Writing earlier in the 18th century, James Boswell said Vauxhall Gardens ”is peculiarly adapted to the taste of the English nation; there being a mixture of curious show, — gay exhibition, musick, vocal and instrumental, not too refined for the general ear; — for all of which only a shilling is paid; and, though last, not least, good eating and drinking for those who choose to purchase that regale.”
Decline set in for Vauxhall Gardens in 19th century, with Dickens noting in 1836 in Sketches By Boz that “if there had been any magic about it at all, was now decidedly disenchanted, being, in fact, nothing more nor less than a combination of very roughly-painted boards and sawdust.” The venue can be seen on a map from 1831 – probably one of the last plans before it was lost to development. Nearby is Vauxhall Square, a fine residential development built when the area was fashionable and now completely lost. On the edge of the Vauxhall Gardens itself is a ‘blob’ marking the house where the venue’s manager lived – the place where stars would have popped into before making their way onto stage. The building, dating from the early 19th century, survives to this day, having been used as a vicarage when St Peter’s church was built.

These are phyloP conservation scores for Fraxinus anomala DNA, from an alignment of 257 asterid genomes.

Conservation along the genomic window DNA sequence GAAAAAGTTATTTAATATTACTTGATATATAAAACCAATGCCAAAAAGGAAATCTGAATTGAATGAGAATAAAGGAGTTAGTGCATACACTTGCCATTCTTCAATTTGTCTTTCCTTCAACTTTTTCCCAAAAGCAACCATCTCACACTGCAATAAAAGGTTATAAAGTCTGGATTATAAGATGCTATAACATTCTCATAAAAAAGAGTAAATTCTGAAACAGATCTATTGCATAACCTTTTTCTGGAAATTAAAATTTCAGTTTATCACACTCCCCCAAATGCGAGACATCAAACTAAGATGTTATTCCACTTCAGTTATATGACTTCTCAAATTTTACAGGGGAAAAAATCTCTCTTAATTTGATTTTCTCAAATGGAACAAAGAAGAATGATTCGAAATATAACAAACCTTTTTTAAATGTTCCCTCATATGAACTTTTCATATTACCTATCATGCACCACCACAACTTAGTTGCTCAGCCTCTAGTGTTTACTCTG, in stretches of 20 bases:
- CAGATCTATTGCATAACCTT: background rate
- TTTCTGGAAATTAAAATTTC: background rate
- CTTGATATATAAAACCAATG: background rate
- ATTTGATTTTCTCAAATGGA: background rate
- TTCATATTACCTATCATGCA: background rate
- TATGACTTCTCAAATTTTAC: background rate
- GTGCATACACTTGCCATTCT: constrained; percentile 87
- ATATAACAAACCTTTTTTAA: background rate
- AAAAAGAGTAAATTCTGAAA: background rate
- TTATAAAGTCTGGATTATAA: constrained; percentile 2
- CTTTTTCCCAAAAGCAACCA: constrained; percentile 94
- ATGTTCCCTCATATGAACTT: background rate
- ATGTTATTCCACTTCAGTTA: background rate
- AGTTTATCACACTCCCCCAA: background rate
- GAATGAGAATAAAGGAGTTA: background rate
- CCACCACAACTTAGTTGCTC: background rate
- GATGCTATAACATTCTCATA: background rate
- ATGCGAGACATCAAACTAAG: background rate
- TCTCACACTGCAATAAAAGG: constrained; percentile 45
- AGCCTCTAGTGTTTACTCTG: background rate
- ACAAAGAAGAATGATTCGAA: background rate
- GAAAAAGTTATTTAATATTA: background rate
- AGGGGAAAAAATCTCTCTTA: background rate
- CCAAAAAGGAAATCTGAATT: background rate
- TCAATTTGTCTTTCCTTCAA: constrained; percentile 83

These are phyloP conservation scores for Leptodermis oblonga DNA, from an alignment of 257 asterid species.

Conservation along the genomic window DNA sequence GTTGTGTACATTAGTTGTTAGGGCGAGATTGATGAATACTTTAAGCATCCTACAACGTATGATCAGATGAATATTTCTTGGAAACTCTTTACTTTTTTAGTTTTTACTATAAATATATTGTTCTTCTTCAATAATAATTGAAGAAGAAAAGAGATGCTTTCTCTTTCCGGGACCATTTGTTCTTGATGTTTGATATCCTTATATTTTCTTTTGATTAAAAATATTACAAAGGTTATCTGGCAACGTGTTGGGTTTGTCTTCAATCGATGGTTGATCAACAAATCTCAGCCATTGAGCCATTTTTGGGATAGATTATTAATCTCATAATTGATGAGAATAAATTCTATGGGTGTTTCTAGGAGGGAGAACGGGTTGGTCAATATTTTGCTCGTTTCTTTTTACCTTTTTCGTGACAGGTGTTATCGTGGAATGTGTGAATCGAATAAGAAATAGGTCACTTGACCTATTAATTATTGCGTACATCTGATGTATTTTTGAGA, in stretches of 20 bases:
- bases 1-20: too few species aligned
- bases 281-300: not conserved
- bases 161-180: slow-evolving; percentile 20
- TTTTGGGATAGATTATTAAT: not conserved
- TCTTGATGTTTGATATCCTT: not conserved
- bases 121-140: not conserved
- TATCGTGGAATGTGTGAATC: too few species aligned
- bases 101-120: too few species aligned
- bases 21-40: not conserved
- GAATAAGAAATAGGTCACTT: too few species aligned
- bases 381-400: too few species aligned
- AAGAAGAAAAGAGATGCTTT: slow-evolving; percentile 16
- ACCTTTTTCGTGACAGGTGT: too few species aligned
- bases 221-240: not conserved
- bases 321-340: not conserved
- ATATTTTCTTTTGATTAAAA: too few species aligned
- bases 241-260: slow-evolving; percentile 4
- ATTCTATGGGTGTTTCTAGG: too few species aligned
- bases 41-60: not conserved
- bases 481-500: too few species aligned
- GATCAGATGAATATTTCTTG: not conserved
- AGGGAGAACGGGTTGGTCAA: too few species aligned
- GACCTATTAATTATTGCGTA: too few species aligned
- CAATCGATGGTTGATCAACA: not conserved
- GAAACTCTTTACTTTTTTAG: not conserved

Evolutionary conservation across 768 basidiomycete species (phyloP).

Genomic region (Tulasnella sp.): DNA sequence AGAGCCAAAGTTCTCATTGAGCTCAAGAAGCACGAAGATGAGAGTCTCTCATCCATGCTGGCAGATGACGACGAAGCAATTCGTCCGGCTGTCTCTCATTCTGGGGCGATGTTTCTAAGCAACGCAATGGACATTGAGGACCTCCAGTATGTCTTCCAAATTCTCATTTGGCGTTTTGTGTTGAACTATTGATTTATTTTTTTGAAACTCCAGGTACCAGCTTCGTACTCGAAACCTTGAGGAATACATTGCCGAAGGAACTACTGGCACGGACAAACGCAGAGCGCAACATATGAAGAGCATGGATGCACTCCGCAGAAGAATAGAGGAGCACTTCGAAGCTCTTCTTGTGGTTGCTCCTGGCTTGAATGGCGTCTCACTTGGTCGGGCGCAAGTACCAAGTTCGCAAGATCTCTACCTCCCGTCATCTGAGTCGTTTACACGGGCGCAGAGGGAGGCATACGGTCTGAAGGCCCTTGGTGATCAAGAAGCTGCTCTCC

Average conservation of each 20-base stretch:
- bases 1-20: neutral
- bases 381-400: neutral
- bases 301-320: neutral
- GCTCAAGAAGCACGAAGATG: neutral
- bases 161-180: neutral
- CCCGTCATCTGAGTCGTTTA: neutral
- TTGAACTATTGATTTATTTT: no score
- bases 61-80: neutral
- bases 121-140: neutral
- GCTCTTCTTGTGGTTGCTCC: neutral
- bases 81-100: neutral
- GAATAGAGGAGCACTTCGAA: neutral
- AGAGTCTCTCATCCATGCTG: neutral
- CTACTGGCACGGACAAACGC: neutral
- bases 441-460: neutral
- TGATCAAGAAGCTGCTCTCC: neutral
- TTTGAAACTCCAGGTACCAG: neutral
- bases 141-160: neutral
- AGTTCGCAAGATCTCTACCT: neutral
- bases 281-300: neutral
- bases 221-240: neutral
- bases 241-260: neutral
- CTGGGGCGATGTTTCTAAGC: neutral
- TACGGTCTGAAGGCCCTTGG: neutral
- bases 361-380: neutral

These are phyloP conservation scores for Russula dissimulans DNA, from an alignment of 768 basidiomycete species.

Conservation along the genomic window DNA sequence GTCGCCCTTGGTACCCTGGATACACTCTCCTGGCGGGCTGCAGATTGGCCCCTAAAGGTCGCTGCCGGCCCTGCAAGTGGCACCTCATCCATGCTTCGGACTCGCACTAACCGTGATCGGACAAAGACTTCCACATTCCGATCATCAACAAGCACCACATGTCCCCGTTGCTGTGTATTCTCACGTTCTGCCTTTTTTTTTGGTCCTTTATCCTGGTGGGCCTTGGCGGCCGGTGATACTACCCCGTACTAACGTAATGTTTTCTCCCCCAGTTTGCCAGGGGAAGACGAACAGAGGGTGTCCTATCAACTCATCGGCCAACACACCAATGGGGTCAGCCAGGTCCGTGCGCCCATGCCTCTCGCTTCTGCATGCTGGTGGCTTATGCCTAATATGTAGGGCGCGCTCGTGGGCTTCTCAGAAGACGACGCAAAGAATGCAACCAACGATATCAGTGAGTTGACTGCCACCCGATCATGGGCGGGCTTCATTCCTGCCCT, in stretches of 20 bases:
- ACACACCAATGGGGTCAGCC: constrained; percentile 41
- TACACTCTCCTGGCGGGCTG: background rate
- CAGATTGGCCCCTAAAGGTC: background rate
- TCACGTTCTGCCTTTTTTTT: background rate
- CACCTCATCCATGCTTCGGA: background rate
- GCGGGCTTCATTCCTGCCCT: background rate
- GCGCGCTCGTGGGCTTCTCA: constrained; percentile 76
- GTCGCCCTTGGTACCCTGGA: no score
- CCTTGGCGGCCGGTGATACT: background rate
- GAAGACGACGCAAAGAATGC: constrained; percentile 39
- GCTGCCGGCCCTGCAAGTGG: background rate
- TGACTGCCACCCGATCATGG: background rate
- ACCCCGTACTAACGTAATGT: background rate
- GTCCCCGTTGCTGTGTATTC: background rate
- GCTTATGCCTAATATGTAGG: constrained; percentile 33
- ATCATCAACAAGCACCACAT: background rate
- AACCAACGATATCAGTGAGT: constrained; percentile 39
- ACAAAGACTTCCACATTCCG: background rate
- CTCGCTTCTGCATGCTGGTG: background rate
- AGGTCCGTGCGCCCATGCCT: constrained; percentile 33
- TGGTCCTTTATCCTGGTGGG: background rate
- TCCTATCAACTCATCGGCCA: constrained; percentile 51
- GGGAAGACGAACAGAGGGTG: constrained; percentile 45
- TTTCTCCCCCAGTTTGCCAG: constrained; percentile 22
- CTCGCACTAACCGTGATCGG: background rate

The entertainment venue was closed for good in 1859, but part of the original site survives as a public park that Lambeth Council has in the last few years re-named Vauxhall Pleasure Gardens. For some this labelling is bizarre. Nice as the open green space is, there is no-where near the glitz and glamour that would have greeted visitors in the 18th century. In reality it’s just an open patch of grass. When I visit on a dreary February Saturday morning the only people I spotted were dog walkers and footballers braving the rain to play on astroturf pitch that Lambeth had installed as part of a major renovation project in 2011.
Much of the site was lost when a railway viaduct was built in 1848, dismembering the park. And by 1870 the entire park was built over by terrace housing and the area became a place of heavy industry. Although slum clearance in the 1970s opened a new chapter for the site and it became an open space again (Vauxhall Spring Gardens), the area gained a bad reputation. It was an intimidating place for to go (especially after dark when the park was used for illicit pleasures), while sports pitches were under-used and in a poor condition.
The most striking aspect of the park’s re-opening in 2011 following a £200,000 cash injection was that there were two 18-metre high cylindrical concrete pillars at the Kennington Lane entrance, next to the Royal Vauxhall Tavern (the popular gay venue where Paul Grady started out on his cabaret career in the 1980s). The architects wanted people from far and wide to see to that the park remained and was open for all. Trees were planted and parts were re-landscaped, with the sculpting of hills and mounds.
Today the signs of gentrification are appearing all around the park, with the nearby Tea House Theatre having restored a former strip pub to its Victorian glory. Guests enjoy homemade sandwiches and afternoon tea in a setting that evokes the elegance of this area in the 18th century. It is a great place to grab a window seat and ponder how the patch of grass outside was once the most fashionable place in London.